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Former New England Mafia boss Frank "Cadillac" Salemme has been arrested and charged with the murder of a federal witness, the U.S. attorney's office in Boston announced Wednesday.
A document filed in court did not identify the victim, but it revealed the crime occurred "on or about the date of" May 10, 1993.
That's the same date Steven DiSarro, owner of the South Boston nightclub The Channel, was last seen alive in Westwood. FBI agents were seeking DiSarro's cooperation in a mob investigation when he went missing.
In June, authorities identified remains found behind an old factory in Providence as DiSarro's. The identification of the remains put Salemme back into focus in the case.
And, another former high-ranking member of the New England mob was charged in June with lying to federal officials about DiSarro's killing. Robert DeLuca's indictment said he arranged with Salemme to have DiSarro's body buried in Rhode Island.
Salemme, formerly the boss of the New England La Cosa Nostra, was convicted on racketeering charges in 1999, and also convicted of obstruction of justice in 2008 for lying to authorities about DiSarro's murder.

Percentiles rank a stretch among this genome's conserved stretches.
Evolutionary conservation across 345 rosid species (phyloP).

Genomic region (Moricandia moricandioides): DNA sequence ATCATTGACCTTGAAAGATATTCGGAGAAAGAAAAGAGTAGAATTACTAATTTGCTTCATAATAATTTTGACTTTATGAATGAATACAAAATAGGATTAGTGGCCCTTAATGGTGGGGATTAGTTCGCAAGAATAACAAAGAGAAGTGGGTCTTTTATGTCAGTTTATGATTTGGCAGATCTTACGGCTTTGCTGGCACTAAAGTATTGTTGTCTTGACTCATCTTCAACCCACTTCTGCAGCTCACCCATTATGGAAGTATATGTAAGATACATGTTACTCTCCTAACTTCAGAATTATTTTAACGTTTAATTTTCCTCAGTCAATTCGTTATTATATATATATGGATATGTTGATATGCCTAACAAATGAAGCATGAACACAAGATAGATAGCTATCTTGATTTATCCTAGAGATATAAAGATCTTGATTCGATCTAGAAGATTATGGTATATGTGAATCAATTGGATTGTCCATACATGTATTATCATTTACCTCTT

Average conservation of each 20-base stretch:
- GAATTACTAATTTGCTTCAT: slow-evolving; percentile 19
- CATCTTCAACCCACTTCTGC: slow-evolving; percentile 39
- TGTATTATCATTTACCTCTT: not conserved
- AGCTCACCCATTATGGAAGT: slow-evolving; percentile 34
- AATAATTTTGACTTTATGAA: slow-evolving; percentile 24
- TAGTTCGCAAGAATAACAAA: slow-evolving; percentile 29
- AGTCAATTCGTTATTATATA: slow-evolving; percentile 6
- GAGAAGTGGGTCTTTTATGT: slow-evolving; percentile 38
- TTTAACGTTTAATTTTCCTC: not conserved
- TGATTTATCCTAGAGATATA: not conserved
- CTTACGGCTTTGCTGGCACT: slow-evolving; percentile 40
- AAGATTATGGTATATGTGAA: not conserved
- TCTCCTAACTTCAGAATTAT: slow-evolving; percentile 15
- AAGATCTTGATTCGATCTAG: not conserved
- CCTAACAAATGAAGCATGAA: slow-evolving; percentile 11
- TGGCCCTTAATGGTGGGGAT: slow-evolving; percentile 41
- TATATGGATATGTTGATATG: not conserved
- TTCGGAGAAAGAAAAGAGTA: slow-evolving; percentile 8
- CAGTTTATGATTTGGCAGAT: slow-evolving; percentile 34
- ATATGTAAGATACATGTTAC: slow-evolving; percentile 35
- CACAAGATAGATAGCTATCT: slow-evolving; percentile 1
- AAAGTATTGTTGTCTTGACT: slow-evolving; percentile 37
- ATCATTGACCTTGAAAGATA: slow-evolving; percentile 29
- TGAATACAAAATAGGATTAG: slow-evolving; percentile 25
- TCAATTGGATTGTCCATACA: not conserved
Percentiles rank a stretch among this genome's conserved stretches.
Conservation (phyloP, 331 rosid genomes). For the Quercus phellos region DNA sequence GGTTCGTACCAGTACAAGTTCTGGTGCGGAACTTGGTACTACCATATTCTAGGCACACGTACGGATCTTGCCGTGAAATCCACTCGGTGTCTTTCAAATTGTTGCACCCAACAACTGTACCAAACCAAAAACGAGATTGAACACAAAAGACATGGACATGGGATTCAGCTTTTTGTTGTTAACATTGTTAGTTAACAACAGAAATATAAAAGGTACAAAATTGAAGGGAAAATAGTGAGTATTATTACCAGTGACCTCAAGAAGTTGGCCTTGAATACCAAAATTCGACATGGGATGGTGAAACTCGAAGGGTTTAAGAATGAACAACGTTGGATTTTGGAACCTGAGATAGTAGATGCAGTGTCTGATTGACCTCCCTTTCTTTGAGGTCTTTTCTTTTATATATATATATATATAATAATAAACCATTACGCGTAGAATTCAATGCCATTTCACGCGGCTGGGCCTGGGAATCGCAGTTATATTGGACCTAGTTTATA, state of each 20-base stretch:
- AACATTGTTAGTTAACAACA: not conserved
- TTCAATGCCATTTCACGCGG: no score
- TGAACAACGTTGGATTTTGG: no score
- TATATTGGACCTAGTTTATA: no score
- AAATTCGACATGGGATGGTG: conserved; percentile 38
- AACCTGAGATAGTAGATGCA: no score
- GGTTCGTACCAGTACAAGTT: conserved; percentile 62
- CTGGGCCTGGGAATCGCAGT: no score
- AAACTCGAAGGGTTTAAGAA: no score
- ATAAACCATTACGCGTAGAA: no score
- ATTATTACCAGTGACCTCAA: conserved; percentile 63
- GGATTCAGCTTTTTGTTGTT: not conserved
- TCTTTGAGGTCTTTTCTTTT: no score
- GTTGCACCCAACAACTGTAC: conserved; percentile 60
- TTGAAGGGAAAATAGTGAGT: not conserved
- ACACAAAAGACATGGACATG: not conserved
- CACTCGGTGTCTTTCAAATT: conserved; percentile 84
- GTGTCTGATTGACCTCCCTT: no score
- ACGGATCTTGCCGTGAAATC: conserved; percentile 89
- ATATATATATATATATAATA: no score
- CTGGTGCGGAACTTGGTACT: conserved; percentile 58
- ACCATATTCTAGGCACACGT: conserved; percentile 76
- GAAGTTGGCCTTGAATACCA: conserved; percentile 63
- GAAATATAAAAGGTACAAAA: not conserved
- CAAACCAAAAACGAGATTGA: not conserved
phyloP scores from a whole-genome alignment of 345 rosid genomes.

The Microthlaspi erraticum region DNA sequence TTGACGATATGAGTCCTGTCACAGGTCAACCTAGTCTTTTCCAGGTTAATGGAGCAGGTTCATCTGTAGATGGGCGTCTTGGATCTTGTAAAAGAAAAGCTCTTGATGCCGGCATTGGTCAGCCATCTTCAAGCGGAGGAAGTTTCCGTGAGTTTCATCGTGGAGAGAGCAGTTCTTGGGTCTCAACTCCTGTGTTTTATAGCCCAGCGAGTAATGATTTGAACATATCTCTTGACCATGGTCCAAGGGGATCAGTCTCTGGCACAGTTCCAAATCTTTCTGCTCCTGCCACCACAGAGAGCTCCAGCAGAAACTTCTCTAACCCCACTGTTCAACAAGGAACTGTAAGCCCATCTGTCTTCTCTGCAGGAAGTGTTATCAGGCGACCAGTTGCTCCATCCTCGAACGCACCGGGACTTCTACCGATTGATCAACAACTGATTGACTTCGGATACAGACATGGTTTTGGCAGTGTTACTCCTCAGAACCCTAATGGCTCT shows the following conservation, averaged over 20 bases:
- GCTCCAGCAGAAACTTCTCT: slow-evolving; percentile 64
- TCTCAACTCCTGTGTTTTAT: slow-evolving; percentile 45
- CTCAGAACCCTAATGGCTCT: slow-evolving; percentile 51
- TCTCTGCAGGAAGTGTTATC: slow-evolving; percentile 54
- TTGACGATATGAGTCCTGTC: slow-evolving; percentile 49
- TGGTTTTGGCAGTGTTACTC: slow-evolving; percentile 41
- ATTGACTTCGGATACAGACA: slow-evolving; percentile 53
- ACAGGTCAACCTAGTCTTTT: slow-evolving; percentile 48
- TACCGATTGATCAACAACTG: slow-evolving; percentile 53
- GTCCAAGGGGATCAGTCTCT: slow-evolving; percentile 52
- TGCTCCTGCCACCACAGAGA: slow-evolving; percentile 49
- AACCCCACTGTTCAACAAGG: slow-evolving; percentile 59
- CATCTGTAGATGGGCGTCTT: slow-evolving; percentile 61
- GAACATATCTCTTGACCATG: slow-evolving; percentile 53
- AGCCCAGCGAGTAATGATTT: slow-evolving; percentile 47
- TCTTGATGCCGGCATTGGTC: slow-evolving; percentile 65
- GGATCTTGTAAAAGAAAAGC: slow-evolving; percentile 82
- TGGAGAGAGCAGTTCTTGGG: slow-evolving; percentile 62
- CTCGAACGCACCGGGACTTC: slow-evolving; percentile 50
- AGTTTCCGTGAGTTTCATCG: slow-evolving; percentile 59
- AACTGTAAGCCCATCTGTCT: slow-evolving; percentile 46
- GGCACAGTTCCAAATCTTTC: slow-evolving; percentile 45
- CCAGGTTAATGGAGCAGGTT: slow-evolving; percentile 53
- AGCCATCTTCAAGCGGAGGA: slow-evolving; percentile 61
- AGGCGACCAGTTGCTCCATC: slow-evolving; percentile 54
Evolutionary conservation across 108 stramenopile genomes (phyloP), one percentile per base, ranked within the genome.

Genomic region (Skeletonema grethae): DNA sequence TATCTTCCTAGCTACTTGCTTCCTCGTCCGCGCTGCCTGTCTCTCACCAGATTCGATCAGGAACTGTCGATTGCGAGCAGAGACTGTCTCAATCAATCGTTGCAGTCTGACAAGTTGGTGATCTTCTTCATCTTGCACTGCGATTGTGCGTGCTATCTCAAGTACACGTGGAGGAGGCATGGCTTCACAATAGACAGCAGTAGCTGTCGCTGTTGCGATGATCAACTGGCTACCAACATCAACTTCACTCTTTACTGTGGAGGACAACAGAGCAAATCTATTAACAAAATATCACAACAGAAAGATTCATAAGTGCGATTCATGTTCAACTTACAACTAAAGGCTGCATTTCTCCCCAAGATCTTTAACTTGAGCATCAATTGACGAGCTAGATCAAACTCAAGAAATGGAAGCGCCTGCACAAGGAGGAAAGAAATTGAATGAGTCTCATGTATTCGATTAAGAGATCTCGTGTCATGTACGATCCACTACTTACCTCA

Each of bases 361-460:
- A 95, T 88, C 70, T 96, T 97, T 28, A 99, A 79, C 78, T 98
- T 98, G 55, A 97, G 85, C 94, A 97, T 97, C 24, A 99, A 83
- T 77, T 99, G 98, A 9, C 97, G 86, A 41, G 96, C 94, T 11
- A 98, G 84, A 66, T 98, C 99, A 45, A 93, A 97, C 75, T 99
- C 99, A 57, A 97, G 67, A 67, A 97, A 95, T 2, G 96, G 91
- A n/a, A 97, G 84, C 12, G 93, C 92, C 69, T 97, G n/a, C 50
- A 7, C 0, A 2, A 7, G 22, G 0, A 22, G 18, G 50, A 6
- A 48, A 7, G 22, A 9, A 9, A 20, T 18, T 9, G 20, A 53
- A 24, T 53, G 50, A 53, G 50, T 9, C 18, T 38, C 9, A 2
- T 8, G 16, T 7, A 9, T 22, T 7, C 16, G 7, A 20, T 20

Salemme has admitted to killing eight others, but denied under oath any involvement in the murder of 43-year-old DiSarro.
Salemme, 82, was arrested in Connecticut Wednesday morning, and made a brief initial appearance in Boston federal court Wednesday afternoon. He agreed to be held without bail, at least temporarily.
His attorney, Steve Boozang, said he did not have details on the specific allegations against Salemme.
"We'll vigorously fight these charges," Boozang said. "Knowing he's a fighter, he'll be very involved in his defense."
The charge against Salemme carries a sentence of death or life in prison on conviction. Prosecutors have not said whether they will seek the death penalty.
With reporting by the WBUR Newsroom and The Associated Press' Denise Lavoie
Correction: An earlier version of this post said DiSarro's remains were found in June. They were found in March and identified in June. We regret the error.
This article was originally published on August 10, 2016.
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